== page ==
Photo Exhibit Captures the Middle Class Trap

On display until the end of February in the Social Work Library and through March in the O’Neill Library reading room, the photo exhibit “Trapped in the Middle: The Effect of Income Inequality on the Middle Class in America” illustrates the impact of growing wealth disparities on the people we rarely expect to be struggling: the middle class.

 Photo of a man using measuring tape on ceiling while a woman watches from below. The room is under construction.
Image of a family reconstructing a house in Julian Fisher’s Trapped in the Middle exhibit

The costs of being in the middle class have increased steadily over the past three decades, while incomes have remained essentially flat.

 bar graph with survey results about maintaining living standard compared to 10 years ago, more difficult 85%, less difficult 9%, about the same 4%
Bar graph from Julian Fisher’s Trapped in the Middle exhibit

The middle class juggles the demands of housing, transportation, education, and healthcare, modifying both life and lifestyle to adapt to these new conditions and stresses.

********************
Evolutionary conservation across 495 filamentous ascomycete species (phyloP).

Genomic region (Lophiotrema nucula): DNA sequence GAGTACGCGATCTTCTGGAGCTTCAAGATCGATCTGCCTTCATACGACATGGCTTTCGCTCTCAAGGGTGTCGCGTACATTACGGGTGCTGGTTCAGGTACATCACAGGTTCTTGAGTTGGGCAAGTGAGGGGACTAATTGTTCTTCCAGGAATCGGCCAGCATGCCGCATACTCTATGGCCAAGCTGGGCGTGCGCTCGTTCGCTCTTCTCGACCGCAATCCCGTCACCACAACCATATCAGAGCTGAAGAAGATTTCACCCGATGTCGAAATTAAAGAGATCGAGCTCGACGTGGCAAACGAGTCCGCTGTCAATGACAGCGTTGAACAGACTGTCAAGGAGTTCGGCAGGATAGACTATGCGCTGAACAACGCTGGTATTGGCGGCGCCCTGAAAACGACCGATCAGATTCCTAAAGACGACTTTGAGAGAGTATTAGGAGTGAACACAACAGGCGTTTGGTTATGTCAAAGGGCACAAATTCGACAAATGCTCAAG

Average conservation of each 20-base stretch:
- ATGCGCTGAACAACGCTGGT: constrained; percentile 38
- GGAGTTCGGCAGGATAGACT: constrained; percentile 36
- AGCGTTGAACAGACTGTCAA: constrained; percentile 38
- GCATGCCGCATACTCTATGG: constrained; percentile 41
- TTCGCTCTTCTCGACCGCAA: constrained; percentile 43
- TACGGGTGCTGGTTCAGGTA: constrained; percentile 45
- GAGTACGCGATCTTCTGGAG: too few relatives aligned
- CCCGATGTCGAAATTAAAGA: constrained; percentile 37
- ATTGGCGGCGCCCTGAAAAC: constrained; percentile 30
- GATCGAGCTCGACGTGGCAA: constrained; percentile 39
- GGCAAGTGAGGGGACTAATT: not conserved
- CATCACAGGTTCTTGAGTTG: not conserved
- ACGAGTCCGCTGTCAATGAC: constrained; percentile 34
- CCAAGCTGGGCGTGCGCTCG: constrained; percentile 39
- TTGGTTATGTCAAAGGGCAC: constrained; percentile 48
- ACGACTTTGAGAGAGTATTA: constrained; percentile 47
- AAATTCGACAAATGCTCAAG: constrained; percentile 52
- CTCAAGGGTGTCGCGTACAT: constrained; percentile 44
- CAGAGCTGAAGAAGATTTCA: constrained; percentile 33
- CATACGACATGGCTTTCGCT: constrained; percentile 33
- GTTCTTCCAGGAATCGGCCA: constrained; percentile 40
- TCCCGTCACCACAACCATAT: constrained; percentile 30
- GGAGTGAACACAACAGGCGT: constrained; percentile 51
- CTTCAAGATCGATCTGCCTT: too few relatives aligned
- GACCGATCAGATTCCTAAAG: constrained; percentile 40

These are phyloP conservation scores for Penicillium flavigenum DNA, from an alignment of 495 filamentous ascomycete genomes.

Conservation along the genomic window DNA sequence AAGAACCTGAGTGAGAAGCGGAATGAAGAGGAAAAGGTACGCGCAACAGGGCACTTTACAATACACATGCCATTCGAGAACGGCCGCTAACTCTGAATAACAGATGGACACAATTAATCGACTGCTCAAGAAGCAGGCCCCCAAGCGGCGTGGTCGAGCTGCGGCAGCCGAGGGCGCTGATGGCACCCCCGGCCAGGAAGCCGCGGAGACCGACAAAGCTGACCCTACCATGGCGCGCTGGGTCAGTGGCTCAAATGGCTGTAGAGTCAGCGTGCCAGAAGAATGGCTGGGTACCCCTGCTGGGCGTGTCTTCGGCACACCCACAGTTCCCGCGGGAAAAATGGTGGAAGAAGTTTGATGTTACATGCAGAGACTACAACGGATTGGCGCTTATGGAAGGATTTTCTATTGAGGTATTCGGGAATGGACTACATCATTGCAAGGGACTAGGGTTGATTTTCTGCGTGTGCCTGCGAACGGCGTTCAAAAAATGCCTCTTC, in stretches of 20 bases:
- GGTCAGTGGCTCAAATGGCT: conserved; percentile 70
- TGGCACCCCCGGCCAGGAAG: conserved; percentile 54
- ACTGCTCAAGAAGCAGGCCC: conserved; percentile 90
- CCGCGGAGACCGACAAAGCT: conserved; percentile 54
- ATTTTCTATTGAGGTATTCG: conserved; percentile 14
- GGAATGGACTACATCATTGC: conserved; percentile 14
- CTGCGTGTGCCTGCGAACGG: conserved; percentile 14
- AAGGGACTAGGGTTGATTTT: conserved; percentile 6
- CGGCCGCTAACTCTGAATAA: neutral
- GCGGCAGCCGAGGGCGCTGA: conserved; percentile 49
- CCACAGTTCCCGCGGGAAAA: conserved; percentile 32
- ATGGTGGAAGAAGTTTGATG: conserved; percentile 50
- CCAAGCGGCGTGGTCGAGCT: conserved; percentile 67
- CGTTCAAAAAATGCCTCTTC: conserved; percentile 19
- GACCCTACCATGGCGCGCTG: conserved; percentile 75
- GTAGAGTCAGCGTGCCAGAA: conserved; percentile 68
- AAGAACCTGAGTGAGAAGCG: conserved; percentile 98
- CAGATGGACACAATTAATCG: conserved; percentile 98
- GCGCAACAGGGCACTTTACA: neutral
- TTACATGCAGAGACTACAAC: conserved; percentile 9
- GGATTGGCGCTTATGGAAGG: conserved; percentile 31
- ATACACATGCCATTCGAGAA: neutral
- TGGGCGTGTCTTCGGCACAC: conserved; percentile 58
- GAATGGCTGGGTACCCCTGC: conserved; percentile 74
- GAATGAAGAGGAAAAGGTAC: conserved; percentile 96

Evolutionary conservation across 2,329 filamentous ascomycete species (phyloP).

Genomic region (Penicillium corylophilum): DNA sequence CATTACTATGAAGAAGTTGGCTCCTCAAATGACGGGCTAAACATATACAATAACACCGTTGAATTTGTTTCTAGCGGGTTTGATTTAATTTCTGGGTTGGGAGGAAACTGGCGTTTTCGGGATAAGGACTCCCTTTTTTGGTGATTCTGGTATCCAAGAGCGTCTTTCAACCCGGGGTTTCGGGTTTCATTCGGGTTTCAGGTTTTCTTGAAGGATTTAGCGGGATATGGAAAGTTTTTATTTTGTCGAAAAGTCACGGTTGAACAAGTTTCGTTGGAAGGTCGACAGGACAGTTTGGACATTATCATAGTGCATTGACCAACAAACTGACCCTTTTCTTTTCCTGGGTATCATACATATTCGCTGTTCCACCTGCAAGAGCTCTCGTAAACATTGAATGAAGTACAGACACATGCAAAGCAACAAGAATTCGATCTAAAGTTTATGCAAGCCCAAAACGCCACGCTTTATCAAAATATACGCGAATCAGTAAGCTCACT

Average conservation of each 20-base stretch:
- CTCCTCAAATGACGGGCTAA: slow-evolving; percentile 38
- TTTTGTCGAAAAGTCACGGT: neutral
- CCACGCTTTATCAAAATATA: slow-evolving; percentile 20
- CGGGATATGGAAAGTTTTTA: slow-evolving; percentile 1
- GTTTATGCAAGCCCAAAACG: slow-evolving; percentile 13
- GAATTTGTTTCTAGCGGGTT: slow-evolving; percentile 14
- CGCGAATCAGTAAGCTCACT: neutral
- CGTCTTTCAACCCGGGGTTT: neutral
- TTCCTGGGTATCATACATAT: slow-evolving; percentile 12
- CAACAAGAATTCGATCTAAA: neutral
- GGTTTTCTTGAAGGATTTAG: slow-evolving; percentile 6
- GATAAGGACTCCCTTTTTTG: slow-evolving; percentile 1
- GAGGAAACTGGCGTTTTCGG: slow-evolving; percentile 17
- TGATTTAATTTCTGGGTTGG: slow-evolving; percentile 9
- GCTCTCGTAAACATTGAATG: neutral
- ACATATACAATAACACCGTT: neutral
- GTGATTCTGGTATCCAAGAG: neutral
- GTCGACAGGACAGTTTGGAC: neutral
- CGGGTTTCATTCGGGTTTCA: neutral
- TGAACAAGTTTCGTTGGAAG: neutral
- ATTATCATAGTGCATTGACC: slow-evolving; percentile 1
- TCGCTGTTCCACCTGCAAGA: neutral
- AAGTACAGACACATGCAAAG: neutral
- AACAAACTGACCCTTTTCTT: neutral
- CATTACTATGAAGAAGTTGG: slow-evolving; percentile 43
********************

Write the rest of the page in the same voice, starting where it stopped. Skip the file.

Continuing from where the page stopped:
Photo of a busy restaurant kitchen, with a blurred worker in the foreground mixing food in a bowl
The kitchen of a family-owned restaurant in Julian Fisher’s Trapped in the Middle exhibit

Photographer Julian Fisher uses scenes and settings to represent what the middle class is dealing with and the adaptations they make to keep things on an even keel. The pictures are metaphorical, each raising a larger set of issues that confront the 85% of Americans in the broadly defined middle class.

Please drop by the Social Work Library before the end of February and/or the O’Neill Reading Room before the end of March to catch this exhibit before it closes. There is an accompanying display in the O’Neill Library lobby of relevant books from our collection that will be up until the end of February. More graphs and accompanying text help provide context for the photos. If you miss it, you can see an online version of the exhibit on Julian Fisher’s website.